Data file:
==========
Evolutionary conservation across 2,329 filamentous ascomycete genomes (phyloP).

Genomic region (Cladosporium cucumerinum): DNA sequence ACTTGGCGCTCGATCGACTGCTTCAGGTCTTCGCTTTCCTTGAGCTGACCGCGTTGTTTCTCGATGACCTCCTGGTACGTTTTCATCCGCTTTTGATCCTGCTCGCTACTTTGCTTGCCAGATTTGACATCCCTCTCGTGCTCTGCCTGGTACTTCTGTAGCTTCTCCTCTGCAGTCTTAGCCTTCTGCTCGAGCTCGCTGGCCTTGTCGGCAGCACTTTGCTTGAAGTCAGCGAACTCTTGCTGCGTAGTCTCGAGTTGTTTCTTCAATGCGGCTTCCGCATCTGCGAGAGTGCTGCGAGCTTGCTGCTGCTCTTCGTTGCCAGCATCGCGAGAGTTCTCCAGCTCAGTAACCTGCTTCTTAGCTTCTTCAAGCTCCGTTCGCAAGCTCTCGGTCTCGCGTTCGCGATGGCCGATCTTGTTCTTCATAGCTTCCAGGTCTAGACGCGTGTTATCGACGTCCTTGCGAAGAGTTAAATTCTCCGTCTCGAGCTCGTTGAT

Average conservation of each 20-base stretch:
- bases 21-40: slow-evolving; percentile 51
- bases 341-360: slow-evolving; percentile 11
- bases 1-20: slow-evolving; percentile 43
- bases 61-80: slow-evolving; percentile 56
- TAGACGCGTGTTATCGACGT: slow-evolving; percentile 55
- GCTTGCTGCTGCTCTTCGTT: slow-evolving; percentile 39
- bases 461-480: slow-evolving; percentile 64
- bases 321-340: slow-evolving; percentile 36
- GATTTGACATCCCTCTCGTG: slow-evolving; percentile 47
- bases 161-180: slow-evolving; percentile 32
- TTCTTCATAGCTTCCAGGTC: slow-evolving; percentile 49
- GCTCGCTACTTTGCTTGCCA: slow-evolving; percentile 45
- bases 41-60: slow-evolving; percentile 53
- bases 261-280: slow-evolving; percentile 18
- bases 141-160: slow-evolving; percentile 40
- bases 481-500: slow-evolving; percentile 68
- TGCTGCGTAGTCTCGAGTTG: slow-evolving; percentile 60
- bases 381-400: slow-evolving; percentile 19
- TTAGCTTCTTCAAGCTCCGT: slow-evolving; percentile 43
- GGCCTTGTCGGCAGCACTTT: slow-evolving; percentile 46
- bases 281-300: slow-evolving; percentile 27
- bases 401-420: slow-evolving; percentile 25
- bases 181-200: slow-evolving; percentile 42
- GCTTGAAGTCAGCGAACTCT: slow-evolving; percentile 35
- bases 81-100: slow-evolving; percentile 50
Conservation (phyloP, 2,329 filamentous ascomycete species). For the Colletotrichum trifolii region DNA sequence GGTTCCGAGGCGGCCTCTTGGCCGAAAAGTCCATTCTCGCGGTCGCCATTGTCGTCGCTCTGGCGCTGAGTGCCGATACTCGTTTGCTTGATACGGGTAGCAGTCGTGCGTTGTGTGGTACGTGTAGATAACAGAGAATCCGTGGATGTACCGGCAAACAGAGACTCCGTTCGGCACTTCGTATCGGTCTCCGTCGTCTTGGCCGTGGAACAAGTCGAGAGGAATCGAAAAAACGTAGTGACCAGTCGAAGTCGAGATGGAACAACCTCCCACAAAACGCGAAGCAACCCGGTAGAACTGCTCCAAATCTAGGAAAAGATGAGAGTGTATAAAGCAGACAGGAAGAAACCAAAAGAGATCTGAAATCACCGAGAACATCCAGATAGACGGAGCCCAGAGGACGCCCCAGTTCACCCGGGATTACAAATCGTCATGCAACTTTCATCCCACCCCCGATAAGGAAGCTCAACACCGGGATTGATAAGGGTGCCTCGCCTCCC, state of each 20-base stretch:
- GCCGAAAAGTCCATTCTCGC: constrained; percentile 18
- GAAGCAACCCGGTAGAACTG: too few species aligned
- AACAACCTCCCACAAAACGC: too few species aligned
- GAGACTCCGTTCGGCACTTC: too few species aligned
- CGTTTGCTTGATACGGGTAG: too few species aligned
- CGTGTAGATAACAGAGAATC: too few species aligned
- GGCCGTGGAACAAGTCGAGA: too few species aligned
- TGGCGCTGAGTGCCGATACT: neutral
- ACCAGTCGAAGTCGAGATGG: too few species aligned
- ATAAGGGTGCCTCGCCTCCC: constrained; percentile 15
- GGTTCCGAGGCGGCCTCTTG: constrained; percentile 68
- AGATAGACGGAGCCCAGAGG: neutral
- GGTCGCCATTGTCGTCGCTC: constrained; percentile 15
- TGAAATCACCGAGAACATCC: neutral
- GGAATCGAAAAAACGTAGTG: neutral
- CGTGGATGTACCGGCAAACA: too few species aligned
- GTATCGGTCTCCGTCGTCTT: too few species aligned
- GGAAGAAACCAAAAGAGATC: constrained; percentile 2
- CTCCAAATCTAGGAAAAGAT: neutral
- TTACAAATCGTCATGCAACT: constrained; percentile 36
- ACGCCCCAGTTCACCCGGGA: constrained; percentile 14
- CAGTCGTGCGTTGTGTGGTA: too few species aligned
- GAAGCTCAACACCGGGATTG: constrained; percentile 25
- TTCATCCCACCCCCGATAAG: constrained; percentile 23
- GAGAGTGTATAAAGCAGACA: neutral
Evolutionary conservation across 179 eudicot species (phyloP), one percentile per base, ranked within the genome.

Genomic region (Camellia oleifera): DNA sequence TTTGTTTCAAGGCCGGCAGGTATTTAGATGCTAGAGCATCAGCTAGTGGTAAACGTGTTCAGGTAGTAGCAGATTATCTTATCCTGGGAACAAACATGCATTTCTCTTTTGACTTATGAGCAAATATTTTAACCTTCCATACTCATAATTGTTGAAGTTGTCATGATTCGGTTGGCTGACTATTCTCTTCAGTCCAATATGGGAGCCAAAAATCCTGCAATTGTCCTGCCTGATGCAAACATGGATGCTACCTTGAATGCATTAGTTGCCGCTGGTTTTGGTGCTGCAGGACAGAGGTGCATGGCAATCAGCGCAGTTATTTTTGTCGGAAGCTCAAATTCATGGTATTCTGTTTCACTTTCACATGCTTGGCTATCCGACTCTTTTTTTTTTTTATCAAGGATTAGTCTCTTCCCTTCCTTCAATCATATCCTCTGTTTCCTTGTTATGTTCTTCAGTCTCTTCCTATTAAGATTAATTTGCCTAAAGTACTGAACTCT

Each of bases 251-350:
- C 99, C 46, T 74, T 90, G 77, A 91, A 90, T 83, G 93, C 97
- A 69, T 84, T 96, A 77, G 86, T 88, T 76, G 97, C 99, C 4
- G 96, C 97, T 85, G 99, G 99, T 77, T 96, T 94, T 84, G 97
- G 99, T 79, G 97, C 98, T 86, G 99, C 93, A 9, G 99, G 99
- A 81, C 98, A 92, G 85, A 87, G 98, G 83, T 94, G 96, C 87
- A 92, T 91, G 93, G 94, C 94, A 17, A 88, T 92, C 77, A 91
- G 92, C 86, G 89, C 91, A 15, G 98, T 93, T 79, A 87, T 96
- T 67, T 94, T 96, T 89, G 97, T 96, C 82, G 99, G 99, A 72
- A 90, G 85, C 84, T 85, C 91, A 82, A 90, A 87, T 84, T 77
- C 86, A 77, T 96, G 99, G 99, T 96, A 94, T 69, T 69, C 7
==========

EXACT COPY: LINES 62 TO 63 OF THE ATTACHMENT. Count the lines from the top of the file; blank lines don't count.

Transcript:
- A 81, C 98, A 92, G 85, A 87, G 98, G 83, T 94, G 96, C 87
- A 92, T 91, G 93, G 94, C 94, A 17, A 88, T 92, C 77, A 91